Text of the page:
Oliver Sacks


British-American Neurologist, Naturalist and Author who explored the brain’s strangest pathways, best known for Movies: Awakenings, The Music Never Stopped, and At First Sight as well as for his Books: The Man Who Mistook His Wife For A Hat, On the Move: A Life, and Musicophilia

Author Quotes

Travel now by all means?if you have the time. But travel the right way, the way I travel. I am always reading and thinking of the history and geography of a place. I see its people in terms of these, placed in the social framework of time and space. Take the prairies, for example; you?re wasting your time visiting these unless you know the saga of the homesteaders, the influence of law and religion at different times, the economic problems, the difficulties of communication, and the effects of successive mineral finds.

We think of science as discovery, art as invention, but is there a third world of mathematics, which is somehow, mysteriously, both?

When we ?remember? a melody, it plays in our mind; it becomes newly alive? We recall one tone at a time and each tone entirely fills our consciousness, yet simultaneously it relates to the whole. It is similar when we walk or run or swim ? we do so one step, one stroke at a time, yet each step or stroke is an integral part of the whole, the kinetic melody of running or swimming.

I think the brain is a dynamic system in which some parts control or suppress other parts. And if perhaps one has damage in one of the controlling or suppressing areas, then you may have the emergence or eruption of something, whether it is a seizure, a criminal trait - - or even a sudden musical passion.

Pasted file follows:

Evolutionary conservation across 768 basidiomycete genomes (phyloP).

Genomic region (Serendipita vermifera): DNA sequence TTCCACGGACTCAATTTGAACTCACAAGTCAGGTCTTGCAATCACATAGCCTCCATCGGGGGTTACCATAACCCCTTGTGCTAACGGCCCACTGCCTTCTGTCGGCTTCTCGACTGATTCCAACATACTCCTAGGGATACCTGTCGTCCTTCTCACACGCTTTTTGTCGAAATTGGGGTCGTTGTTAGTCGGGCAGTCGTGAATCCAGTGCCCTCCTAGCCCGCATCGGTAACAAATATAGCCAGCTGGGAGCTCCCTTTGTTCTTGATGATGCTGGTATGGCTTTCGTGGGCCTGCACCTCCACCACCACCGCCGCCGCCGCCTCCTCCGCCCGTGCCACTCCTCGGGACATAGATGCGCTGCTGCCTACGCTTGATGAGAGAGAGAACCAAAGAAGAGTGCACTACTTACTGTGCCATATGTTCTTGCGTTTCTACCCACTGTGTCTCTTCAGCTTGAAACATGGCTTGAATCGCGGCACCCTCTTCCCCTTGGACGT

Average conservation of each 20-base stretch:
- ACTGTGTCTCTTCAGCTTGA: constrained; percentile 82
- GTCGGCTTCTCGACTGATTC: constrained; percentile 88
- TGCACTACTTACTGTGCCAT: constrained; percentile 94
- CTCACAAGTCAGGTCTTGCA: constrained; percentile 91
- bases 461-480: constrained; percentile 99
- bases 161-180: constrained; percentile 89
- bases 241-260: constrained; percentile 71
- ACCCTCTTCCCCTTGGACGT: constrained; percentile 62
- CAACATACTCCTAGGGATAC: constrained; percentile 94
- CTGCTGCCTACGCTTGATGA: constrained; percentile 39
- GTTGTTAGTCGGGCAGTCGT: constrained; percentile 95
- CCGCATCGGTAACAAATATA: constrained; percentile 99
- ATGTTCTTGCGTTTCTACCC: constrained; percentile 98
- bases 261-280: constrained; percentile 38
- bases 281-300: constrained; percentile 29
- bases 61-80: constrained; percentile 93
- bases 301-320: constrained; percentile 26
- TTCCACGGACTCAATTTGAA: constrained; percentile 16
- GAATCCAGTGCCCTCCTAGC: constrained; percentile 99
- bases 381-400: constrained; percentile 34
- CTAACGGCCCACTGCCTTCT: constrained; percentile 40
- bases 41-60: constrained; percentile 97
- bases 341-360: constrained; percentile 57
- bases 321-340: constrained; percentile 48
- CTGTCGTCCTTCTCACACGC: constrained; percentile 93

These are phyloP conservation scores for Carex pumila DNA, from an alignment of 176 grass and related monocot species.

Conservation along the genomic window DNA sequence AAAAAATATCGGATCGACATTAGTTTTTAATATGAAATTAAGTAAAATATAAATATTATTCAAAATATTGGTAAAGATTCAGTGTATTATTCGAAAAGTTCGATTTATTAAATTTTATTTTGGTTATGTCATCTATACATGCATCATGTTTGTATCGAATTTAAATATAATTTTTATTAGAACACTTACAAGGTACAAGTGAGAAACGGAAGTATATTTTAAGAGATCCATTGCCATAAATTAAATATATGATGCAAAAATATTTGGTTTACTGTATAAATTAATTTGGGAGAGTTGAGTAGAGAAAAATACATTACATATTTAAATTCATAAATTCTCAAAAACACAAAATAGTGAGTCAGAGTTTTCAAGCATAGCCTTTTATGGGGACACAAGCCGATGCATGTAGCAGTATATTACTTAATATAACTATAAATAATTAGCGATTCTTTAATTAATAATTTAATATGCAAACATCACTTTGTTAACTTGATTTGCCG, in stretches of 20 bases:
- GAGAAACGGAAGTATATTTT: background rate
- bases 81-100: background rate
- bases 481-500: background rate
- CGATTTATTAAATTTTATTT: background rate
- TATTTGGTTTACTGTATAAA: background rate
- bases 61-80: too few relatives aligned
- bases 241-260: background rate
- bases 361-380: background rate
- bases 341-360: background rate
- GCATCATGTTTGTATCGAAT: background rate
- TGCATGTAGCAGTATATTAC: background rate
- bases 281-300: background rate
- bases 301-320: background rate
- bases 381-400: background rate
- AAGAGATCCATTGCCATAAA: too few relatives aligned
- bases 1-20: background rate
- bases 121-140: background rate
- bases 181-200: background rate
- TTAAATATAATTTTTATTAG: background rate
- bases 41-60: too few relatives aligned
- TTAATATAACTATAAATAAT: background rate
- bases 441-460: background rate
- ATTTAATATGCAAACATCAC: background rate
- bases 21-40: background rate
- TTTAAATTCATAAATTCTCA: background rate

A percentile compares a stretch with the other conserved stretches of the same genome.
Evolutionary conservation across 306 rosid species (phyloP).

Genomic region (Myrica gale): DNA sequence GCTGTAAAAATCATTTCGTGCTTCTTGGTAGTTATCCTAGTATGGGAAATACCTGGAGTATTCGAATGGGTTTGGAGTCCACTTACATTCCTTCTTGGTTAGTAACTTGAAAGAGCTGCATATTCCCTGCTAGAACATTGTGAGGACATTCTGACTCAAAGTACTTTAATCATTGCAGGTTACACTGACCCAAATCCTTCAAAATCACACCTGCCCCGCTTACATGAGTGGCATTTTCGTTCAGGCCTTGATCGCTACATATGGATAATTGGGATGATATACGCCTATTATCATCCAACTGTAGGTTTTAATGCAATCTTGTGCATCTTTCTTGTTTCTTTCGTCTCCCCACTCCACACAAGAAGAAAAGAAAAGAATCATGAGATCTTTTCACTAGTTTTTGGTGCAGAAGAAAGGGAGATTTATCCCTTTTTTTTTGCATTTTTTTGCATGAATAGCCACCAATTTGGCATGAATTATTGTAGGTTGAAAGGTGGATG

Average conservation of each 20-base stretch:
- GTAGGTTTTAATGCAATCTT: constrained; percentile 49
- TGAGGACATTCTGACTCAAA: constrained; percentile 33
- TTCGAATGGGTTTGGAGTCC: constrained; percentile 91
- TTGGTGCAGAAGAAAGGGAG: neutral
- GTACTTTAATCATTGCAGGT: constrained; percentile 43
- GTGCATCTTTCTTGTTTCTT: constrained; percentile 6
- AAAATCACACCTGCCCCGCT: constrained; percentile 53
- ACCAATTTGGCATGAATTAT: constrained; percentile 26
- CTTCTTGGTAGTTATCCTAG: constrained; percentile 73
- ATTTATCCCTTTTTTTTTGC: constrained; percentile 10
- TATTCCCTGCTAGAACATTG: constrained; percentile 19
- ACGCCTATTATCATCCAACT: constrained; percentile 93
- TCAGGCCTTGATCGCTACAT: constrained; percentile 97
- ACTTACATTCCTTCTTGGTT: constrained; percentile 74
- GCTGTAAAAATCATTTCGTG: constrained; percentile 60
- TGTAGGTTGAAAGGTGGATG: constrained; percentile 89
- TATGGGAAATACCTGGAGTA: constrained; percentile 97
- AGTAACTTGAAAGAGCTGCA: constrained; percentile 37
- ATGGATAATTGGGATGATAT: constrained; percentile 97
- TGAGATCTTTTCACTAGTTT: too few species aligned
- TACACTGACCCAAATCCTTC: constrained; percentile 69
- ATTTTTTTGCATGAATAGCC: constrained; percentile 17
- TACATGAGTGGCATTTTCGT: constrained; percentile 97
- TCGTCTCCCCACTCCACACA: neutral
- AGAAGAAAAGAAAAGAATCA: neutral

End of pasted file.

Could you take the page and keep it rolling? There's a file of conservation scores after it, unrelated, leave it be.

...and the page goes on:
If we have youth, beauty, blessed gifts, strength, if we find fame, fortune, favor, fulfillment, it is easy to be nice, to turn a warm heart to the world.

Interchanges between the senses are frequent and astonishing: One knows the smell of a low B flat, the sound of green, the taste of the categorical imperative (which is something like veal). No

Lemurs are close to the ancestral stock from which all primates arose, and I am happy to think that one of my own ancestors, 50 million years ago, was a little tree-dwelling creature not so dissimilar to the lemurs of today. I love their leaping vitality, their inquisitive nature.

Music can move us to the heights or depths of emotion. It can persuade us to buy something, or remind us of our first date. It can lift us out of depression when nothing else can. It can get us dancing to its beat. But the power of music goes much, much further. Indeed, music occupies more areas of our brain than language does-humans are a musical species.

My own first love was biology. I spent a great part of my adolescence in the Natural History museum in London (and I still go to the Botanic Garden almost every day, and to the Zoo every Monday). The sense of diversity?of the wonder of innumerable forms of life?has always thrilled me beyond anything else.